For decades, dealerships have had a stranglehold on the sales channel and have put their money behind legislation to keep their status. In the 1990’s, Ford and GM tested this direct-to-consumer strategy, but retreated in the legislative backlash of dealerships.
Tesla is challenging the dealership model by selling directly to the consumer. Franchise laws vary from state to state but Tesla is still having challenges in finding sales locations.
Clearly, there is a desire by the consumers to change the dealership model. A 2012 survey of consumers by CarFinance.com found that negotiating the price was the worst part of buying a new car. Furthermore, if Tesla is able to reverse existing laws and gain support for their sales model, it may open the doors for other new car manufacturers, such as those from China, who could set up their own sales network in the US.
Now that cars are equipped with more computers and more parties want to leverage car data, carmakers and lawmakers have to figure out how to manage privacy.
California Senate Bill 994 — the Consumer Vehicle Information Choice and Control Act is intended to establish that consumers have the right to access data produced by the car and control with whom it is shared. Yes, owners should be empowered to control their personal data and opt-out of data collection, still this bill faces criticism. On one side, the bill is accused of being a data grab for insurance companies. Another side says that the bill is a just “another set of privacy notices” that most people ignore.
This topic is highly controversial. In the end, consumers will have to decide to take control of their own data and decide whether giving up some privacy for a service is valuable and worthwhile.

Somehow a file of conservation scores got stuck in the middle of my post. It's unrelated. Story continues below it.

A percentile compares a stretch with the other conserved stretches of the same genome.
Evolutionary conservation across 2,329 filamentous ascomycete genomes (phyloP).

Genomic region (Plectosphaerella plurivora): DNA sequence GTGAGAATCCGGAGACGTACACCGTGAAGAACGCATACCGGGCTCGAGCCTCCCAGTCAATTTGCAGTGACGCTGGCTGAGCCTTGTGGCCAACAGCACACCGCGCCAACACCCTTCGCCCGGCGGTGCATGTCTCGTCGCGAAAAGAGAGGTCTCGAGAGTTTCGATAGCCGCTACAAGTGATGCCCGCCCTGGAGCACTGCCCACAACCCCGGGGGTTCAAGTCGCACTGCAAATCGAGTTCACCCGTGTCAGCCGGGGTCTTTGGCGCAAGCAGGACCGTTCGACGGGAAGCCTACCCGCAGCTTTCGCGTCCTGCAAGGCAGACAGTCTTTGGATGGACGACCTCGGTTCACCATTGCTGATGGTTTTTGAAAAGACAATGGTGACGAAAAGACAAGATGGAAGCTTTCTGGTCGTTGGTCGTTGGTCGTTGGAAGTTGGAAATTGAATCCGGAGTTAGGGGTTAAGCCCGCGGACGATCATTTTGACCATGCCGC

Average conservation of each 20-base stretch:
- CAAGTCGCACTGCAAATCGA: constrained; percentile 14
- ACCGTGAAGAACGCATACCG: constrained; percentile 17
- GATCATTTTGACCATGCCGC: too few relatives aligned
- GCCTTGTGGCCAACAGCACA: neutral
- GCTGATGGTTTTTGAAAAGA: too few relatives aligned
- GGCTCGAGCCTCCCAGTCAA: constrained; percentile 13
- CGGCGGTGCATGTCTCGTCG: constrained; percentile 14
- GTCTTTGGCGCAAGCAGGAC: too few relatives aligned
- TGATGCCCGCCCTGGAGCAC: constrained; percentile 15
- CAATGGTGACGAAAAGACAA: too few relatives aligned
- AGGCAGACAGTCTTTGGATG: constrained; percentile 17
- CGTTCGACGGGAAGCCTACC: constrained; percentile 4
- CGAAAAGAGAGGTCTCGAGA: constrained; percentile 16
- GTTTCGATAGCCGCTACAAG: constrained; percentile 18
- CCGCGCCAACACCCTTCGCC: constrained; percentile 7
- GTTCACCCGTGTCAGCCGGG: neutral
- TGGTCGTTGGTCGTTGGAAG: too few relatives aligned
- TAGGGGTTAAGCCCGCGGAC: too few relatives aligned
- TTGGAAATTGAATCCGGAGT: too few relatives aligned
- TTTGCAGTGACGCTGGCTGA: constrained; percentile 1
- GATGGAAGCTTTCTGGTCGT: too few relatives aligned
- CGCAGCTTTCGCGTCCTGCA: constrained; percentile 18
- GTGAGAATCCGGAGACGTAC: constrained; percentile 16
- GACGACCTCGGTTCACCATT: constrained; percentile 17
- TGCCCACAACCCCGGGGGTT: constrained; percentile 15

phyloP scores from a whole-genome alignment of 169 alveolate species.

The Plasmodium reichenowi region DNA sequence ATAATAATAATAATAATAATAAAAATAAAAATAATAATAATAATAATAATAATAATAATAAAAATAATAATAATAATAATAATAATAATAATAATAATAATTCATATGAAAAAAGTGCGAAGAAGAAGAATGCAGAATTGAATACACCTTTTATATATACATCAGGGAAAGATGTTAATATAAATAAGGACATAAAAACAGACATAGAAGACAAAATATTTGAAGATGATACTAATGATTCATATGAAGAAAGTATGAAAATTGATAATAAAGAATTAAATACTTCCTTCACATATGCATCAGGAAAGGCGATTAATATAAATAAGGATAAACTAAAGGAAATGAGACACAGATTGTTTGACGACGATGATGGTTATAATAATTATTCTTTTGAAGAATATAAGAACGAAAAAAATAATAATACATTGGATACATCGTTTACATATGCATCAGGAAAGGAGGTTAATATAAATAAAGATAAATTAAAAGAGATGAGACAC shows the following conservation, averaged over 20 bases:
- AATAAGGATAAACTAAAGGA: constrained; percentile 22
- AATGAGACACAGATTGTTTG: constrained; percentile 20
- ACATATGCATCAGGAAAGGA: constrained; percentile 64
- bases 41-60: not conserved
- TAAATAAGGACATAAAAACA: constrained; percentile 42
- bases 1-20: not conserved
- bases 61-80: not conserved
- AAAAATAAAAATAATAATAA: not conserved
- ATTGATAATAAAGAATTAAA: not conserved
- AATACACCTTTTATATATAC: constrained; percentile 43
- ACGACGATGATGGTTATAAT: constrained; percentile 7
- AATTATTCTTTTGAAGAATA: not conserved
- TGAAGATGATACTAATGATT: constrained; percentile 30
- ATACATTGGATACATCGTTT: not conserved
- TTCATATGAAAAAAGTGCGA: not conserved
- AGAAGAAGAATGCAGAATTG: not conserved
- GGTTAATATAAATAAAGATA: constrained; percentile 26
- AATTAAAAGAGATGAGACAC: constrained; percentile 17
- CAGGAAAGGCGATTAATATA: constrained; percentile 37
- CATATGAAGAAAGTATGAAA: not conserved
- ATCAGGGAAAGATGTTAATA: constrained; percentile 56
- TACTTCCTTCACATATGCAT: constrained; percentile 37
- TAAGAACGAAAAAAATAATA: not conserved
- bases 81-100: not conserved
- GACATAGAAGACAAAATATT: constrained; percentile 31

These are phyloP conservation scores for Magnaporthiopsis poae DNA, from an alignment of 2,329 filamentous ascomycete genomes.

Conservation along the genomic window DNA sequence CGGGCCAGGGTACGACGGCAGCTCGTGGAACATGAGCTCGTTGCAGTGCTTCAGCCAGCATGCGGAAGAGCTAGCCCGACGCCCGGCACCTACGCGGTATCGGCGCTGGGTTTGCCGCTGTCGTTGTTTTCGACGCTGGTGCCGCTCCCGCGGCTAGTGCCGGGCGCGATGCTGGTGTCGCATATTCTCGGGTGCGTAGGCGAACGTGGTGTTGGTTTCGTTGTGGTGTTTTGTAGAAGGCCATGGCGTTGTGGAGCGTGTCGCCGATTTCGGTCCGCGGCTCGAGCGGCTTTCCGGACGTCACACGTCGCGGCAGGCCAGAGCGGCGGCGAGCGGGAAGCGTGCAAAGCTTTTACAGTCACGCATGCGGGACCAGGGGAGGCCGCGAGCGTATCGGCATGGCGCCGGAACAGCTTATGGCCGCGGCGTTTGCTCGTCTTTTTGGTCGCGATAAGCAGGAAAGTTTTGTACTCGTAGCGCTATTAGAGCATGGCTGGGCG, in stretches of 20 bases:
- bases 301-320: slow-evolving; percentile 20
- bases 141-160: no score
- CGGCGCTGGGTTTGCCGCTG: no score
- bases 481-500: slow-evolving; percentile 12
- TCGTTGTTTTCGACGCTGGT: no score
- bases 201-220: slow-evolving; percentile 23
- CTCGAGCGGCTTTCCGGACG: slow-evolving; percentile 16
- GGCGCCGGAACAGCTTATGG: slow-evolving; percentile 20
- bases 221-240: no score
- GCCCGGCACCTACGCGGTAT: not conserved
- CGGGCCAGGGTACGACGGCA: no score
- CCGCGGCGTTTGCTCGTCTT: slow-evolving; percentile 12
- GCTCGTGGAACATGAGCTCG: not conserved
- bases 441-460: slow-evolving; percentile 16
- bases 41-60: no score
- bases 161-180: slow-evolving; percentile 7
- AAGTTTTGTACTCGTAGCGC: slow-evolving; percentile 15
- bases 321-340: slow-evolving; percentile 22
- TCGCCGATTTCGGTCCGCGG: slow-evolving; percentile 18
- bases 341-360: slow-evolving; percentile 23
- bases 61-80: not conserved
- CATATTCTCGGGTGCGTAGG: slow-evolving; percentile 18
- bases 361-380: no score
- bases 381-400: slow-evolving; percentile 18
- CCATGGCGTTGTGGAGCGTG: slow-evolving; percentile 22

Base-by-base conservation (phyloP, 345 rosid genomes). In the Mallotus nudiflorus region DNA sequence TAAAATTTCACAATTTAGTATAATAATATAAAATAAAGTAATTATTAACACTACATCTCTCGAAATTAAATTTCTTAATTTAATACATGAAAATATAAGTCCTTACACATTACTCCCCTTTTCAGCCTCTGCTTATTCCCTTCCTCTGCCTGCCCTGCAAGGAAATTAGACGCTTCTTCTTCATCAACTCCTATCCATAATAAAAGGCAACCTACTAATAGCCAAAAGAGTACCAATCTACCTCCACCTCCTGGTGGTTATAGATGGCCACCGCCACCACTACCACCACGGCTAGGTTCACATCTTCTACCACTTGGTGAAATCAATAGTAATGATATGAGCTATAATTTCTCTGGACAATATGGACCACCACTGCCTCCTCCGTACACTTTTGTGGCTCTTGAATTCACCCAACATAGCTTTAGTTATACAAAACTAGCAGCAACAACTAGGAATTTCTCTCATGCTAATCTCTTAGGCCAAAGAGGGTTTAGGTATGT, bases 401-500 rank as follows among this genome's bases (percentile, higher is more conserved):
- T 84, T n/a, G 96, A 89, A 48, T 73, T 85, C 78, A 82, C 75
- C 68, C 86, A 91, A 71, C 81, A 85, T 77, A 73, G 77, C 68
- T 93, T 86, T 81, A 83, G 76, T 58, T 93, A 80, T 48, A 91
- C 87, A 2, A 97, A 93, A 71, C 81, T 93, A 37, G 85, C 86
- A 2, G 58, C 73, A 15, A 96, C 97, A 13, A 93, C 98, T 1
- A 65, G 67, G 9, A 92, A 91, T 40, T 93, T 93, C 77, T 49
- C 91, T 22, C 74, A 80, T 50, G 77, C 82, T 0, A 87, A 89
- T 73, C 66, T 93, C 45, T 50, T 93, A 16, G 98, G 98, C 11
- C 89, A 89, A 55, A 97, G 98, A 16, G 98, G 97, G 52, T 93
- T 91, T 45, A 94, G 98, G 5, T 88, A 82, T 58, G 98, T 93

Sharing economy changes car ownership model
Connected cars have unlocked the opportunity for the remote management of a car. You could even imagine the ability to manage a family’s cars like a fleet. When you couple this remote management with on-demand car services like Zipcar, Getaround, and Uber, which maximize the utility of a single car, it will change the value of owning a car for some people.This is especially the case for those who live in cities where parking is scarce and expensive. In the distant future, especially with self-driving cars and on-demand services, the ownership model could transform from consumer owners to fleet operators.
Now that the insurance companies can extract more information about your driving habits (distances, speeds, frequency), they can offer more personalized services including Pay-As-You-Drive. This could even evolve into Pay-How-You-Drive. Privacy concerns are a natural reaction to this new format, but as the mobile phone, internet, and even customer loyalty card industries have demonstrated, people are willing to give up a little privacy for saving money and other valuable services.
Right now, car makers’ app stores (Ford and GM) are very IVI-focused. CarPlay and Android Auto are taking a similar approach but don’t lock the user into the experience of the auto manufacturer. The current generation of apps provide multiple ways to bring in streaming music and news. But most of these apps still don’t access the vehicle data to be truly connected to the rest of the world. Connecting a car to the home to provide information to people or services outside of the car has yet to be seen in the current app stores.
Developers may one day build apps especially for the connected car, but it will require support from the car makers in order for the apps to be in the cars or to access the car data. For now, Ford and GM have developer portals but activity is low, especially when compared to other developer communities such as for mobile phones and wearables.